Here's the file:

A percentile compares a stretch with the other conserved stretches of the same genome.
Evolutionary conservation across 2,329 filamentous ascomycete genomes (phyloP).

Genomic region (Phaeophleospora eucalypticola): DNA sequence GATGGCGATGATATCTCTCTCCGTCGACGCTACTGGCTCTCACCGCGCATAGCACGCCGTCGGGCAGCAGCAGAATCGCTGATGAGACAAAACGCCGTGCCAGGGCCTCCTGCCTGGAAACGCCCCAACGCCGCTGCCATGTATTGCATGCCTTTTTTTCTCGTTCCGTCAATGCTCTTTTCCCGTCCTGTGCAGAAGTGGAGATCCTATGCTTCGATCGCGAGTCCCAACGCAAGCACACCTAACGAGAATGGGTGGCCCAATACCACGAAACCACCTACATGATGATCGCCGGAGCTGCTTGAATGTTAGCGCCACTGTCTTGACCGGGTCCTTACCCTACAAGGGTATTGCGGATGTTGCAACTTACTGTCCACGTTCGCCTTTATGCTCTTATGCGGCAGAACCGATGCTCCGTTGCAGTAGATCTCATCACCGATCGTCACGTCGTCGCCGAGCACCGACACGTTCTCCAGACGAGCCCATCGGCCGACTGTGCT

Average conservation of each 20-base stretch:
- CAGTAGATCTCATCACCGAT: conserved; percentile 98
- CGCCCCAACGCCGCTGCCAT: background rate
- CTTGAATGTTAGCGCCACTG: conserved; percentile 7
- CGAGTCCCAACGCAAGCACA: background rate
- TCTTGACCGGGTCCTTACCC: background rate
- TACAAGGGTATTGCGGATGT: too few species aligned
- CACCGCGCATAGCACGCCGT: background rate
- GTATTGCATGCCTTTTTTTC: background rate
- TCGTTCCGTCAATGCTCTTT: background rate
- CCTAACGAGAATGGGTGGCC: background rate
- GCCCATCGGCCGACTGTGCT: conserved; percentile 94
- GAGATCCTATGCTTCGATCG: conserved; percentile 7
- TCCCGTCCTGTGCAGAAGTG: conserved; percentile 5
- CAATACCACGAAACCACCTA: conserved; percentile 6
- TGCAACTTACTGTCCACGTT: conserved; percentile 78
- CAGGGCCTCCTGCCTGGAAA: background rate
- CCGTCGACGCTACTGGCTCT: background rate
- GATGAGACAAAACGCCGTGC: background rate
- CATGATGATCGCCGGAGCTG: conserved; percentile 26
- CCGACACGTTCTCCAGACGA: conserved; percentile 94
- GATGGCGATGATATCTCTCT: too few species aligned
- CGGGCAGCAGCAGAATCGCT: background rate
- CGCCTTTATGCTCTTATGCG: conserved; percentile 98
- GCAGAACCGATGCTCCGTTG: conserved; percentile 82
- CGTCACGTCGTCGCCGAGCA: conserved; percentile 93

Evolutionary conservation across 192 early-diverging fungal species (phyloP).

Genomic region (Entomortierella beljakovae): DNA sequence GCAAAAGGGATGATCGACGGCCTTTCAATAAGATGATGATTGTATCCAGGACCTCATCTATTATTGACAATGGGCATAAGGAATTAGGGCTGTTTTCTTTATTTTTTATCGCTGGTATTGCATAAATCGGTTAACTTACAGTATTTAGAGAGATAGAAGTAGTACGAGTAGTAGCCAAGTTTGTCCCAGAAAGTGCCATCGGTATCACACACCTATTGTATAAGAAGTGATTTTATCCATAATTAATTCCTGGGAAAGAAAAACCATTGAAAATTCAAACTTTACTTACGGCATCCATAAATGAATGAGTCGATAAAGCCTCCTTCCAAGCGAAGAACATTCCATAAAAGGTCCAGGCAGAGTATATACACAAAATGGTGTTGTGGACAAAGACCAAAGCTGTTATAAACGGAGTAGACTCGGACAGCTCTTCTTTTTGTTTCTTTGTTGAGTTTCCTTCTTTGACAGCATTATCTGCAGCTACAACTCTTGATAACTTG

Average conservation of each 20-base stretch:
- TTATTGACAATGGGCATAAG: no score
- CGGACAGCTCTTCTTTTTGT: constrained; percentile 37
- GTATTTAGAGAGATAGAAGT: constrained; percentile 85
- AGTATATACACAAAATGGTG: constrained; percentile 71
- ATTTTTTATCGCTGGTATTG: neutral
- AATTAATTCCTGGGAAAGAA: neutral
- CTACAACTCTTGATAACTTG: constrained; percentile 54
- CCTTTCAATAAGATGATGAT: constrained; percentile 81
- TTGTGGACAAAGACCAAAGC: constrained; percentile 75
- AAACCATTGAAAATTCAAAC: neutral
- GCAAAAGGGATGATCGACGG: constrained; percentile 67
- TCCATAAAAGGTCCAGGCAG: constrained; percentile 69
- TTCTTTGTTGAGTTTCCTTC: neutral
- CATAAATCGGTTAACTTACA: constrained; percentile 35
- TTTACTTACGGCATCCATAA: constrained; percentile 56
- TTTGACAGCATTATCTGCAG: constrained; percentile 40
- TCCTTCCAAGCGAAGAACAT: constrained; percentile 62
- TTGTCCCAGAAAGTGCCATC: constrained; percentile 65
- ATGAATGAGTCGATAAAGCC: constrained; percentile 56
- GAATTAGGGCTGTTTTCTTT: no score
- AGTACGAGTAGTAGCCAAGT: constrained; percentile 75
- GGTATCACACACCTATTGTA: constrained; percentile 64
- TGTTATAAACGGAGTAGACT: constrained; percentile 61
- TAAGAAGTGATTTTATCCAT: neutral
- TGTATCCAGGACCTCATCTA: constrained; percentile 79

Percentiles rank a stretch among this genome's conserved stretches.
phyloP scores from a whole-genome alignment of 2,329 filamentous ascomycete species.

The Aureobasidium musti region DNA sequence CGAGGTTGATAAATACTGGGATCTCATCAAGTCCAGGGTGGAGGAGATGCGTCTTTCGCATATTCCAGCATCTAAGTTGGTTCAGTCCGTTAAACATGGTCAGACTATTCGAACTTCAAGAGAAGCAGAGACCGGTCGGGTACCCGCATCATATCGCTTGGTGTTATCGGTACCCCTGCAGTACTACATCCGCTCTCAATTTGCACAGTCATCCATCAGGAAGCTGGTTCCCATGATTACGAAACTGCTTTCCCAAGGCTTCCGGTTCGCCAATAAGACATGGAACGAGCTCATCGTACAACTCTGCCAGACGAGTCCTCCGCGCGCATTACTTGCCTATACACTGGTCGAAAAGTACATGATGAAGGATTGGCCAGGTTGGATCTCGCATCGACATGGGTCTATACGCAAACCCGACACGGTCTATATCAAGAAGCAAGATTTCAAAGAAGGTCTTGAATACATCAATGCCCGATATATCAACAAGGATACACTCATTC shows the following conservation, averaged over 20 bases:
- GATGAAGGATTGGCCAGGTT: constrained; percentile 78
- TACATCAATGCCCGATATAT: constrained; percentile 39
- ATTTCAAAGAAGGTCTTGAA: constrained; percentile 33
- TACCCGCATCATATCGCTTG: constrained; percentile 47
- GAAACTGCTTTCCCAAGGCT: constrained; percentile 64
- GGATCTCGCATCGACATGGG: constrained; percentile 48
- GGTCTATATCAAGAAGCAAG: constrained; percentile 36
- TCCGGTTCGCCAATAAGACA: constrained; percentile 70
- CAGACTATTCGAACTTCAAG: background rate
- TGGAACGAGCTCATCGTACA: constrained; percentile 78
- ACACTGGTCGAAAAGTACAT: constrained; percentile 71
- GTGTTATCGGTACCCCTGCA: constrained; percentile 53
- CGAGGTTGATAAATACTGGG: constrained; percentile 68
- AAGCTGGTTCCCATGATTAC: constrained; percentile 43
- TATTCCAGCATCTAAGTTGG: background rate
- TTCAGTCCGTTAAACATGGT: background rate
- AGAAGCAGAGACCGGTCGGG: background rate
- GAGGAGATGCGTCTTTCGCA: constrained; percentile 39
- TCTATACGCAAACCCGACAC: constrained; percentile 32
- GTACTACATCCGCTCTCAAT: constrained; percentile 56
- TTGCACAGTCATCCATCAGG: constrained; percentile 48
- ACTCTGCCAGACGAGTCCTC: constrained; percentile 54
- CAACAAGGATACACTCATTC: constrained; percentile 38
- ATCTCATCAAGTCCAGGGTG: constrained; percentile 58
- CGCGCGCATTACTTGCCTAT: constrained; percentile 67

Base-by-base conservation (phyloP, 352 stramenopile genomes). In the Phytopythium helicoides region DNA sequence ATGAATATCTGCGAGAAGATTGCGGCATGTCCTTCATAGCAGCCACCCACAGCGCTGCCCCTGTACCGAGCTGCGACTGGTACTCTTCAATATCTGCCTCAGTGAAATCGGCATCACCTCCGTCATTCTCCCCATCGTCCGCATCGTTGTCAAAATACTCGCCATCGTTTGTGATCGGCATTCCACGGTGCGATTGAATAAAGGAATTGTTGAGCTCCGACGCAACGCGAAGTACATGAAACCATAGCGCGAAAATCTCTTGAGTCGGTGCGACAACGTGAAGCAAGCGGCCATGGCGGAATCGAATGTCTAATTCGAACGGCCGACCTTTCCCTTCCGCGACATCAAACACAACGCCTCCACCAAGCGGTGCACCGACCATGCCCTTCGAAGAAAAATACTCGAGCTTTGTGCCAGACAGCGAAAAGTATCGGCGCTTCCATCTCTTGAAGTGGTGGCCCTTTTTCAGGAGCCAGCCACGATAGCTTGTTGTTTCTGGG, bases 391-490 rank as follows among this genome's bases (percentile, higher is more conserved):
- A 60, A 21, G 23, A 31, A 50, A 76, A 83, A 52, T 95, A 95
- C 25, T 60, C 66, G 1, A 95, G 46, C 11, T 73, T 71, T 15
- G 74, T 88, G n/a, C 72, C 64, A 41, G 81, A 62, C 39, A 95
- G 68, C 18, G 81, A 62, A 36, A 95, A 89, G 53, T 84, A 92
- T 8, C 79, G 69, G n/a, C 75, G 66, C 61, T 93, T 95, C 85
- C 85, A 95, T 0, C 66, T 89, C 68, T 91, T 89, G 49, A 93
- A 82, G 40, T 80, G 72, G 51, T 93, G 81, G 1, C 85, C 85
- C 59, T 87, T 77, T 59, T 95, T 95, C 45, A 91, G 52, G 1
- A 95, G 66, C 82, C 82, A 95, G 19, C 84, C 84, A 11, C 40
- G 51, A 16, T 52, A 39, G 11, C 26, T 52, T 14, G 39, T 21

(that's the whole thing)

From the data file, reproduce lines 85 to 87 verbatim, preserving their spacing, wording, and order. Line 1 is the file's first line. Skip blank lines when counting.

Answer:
- CGCGCGCATTACTTGCCTAT: constrained; percentile 67

Base-by-base conservation (phyloP, 352 stramenopile genomes). In the Phytopythium helicoides region DNA sequence ATGAATATCTGCGAGAAGATTGCGGCATGTCCTTCATAGCAGCCACCCACAGCGCTGCCCCTGTACCGAGCTGCGACTGGTACTCTTCAATATCTGCCTCAGTGAAATCGGCATCACCTCCGTCATTCTCCCCATCGTCCGCATCGTTGTCAAAATACTCGCCATCGTTTGTGATCGGCATTCCACGGTGCGATTGAATAAAGGAATTGTTGAGCTCCGACGCAACGCGAAGTACATGAAACCATAGCGCGAAAATCTCTTGAGTCGGTGCGACAACGTGAAGCAAGCGGCCATGGCGGAATCGAATGTCTAATTCGAACGGCCGACCTTTCCCTTCCGCGACATCAAACACAACGCCTCCACCAAGCGGTGCACCGACCATGCCCTTCGAAGAAAAATACTCGAGCTTTGTGCCAGACAGCGAAAAGTATCGGCGCTTCCATCTCTTGAAGTGGTGGCCCTTTTTCAGGAGCCAGCCACGATAGCTTGTTGTTTCTGGG, bases 391-490 rank as follows among this genome's bases (percentile, higher is more conserved):
- A 60, A 21, G 23, A 31, A 50, A 76, A 83, A 52, T 95, A 95